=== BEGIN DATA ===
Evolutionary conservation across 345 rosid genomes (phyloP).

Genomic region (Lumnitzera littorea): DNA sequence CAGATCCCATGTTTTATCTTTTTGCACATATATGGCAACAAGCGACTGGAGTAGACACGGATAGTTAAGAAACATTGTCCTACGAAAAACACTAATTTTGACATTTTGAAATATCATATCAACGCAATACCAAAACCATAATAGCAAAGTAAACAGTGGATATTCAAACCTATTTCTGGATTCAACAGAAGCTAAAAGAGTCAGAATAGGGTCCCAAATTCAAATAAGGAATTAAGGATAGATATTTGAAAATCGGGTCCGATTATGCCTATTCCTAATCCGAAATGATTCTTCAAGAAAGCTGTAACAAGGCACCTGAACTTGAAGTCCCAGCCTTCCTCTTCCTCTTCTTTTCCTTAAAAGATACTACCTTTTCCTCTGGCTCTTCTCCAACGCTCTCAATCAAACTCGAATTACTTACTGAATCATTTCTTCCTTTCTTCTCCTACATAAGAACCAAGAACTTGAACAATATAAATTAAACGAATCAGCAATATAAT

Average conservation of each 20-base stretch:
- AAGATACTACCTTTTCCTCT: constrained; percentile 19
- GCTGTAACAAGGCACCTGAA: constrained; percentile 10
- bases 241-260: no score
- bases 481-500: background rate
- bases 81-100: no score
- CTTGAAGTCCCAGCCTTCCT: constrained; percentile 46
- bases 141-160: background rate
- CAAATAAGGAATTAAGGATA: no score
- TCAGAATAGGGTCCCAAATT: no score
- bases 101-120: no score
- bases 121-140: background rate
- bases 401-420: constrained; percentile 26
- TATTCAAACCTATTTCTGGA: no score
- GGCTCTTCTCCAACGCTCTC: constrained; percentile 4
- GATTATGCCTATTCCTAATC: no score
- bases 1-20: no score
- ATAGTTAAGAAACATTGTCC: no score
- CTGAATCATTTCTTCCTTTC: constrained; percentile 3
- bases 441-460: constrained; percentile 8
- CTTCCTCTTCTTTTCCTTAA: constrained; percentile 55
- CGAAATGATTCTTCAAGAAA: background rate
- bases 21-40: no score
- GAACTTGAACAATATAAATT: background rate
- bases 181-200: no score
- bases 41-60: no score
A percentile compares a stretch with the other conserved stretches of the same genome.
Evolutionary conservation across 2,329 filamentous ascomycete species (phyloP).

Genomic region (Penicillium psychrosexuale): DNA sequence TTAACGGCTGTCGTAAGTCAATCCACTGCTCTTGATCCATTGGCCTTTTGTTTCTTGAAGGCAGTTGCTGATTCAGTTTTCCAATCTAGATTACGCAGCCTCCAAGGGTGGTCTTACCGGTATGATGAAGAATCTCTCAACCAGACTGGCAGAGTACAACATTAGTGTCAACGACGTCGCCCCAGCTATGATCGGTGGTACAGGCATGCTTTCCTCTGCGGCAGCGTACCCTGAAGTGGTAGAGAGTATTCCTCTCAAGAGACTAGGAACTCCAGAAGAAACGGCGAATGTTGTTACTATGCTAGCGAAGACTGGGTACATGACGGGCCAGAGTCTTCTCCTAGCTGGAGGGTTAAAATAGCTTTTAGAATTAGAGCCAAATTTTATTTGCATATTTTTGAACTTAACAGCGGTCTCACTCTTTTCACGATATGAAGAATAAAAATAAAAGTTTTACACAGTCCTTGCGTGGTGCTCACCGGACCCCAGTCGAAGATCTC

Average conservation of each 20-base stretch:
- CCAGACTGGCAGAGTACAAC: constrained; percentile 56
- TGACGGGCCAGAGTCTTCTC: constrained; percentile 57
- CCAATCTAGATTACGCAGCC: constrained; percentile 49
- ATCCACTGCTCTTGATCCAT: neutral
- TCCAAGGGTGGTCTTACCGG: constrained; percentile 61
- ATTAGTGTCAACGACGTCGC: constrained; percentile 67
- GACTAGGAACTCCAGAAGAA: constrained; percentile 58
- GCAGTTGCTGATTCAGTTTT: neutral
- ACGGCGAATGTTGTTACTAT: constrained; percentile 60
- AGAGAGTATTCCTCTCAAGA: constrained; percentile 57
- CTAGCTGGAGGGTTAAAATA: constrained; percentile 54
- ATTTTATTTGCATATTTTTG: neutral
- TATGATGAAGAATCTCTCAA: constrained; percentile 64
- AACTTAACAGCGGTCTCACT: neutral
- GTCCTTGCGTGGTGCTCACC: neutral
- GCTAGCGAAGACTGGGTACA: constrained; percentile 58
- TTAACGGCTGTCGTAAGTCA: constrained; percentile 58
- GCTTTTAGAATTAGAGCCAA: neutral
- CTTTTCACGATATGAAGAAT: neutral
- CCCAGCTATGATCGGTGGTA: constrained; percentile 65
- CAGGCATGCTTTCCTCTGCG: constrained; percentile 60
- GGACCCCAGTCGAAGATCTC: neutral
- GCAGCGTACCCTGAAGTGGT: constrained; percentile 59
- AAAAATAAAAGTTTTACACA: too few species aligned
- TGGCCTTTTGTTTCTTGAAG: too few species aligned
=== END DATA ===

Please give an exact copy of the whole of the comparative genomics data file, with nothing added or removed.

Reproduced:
Evolutionary conservation across 345 rosid genomes (phyloP).

Genomic region (Lumnitzera littorea): DNA sequence CAGATCCCATGTTTTATCTTTTTGCACATATATGGCAACAAGCGACTGGAGTAGACACGGATAGTTAAGAAACATTGTCCTACGAAAAACACTAATTTTGACATTTTGAAATATCATATCAACGCAATACCAAAACCATAATAGCAAAGTAAACAGTGGATATTCAAACCTATTTCTGGATTCAACAGAAGCTAAAAGAGTCAGAATAGGGTCCCAAATTCAAATAAGGAATTAAGGATAGATATTTGAAAATCGGGTCCGATTATGCCTATTCCTAATCCGAAATGATTCTTCAAGAAAGCTGTAACAAGGCACCTGAACTTGAAGTCCCAGCCTTCCTCTTCCTCTTCTTTTCCTTAAAAGATACTACCTTTTCCTCTGGCTCTTCTCCAACGCTCTCAATCAAACTCGAATTACTTACTGAATCATTTCTTCCTTTCTTCTCCTACATAAGAACCAAGAACTTGAACAATATAAATTAAACGAATCAGCAATATAAT

Average conservation of each 20-base stretch:
- AAGATACTACCTTTTCCTCT: constrained; percentile 19
- GCTGTAACAAGGCACCTGAA: constrained; percentile 10
- bases 241-260: no score
- bases 481-500: background rate
- bases 81-100: no score
- CTTGAAGTCCCAGCCTTCCT: constrained; percentile 46
- bases 141-160: background rate
- CAAATAAGGAATTAAGGATA: no score
- TCAGAATAGGGTCCCAAATT: no score
- bases 101-120: no score
- bases 121-140: background rate
- bases 401-420: constrained; percentile 26
- TATTCAAACCTATTTCTGGA: no score
- GGCTCTTCTCCAACGCTCTC: constrained; percentile 4
- GATTATGCCTATTCCTAATC: no score
- bases 1-20: no score
- ATAGTTAAGAAACATTGTCC: no score
- CTGAATCATTTCTTCCTTTC: constrained; percentile 3
- bases 441-460: constrained; percentile 8
- CTTCCTCTTCTTTTCCTTAA: constrained; percentile 55
- CGAAATGATTCTTCAAGAAA: background rate
- bases 21-40: no score
- GAACTTGAACAATATAAATT: background rate
- bases 181-200: no score
- bases 41-60: no score
A percentile compares a stretch with the other conserved stretches of the same genome.
Evolutionary conservation across 2,329 filamentous ascomycete species (phyloP).

Genomic region (Penicillium psychrosexuale): DNA sequence TTAACGGCTGTCGTAAGTCAATCCACTGCTCTTGATCCATTGGCCTTTTGTTTCTTGAAGGCAGTTGCTGATTCAGTTTTCCAATCTAGATTACGCAGCCTCCAAGGGTGGTCTTACCGGTATGATGAAGAATCTCTCAACCAGACTGGCAGAGTACAACATTAGTGTCAACGACGTCGCCCCAGCTATGATCGGTGGTACAGGCATGCTTTCCTCTGCGGCAGCGTACCCTGAAGTGGTAGAGAGTATTCCTCTCAAGAGACTAGGAACTCCAGAAGAAACGGCGAATGTTGTTACTATGCTAGCGAAGACTGGGTACATGACGGGCCAGAGTCTTCTCCTAGCTGGAGGGTTAAAATAGCTTTTAGAATTAGAGCCAAATTTTATTTGCATATTTTTGAACTTAACAGCGGTCTCACTCTTTTCACGATATGAAGAATAAAAATAAAAGTTTTACACAGTCCTTGCGTGGTGCTCACCGGACCCCAGTCGAAGATCTC

Average conservation of each 20-base stretch:
- CCAGACTGGCAGAGTACAAC: constrained; percentile 56
- TGACGGGCCAGAGTCTTCTC: constrained; percentile 57
- CCAATCTAGATTACGCAGCC: constrained; percentile 49
- ATCCACTGCTCTTGATCCAT: neutral
- TCCAAGGGTGGTCTTACCGG: constrained; percentile 61
- ATTAGTGTCAACGACGTCGC: constrained; percentile 67
- GACTAGGAACTCCAGAAGAA: constrained; percentile 58
- GCAGTTGCTGATTCAGTTTT: neutral
- ACGGCGAATGTTGTTACTAT: constrained; percentile 60
- AGAGAGTATTCCTCTCAAGA: constrained; percentile 57
- CTAGCTGGAGGGTTAAAATA: constrained; percentile 54
- ATTTTATTTGCATATTTTTG: neutral
- TATGATGAAGAATCTCTCAA: constrained; percentile 64
- AACTTAACAGCGGTCTCACT: neutral
- GTCCTTGCGTGGTGCTCACC: neutral
- GCTAGCGAAGACTGGGTACA: constrained; percentile 58
- TTAACGGCTGTCGTAAGTCA: constrained; percentile 58
- GCTTTTAGAATTAGAGCCAA: neutral
- CTTTTCACGATATGAAGAAT: neutral
- CCCAGCTATGATCGGTGGTA: constrained; percentile 65
- CAGGCATGCTTTCCTCTGCG: constrained; percentile 60
- GGACCCCAGTCGAAGATCTC: neutral
- GCAGCGTACCCTGAAGTGGT: constrained; percentile 59
- AAAAATAAAAGTTTTACACA: too few species aligned
- TGGCCTTTTGTTTCTTGAAG: too few species aligned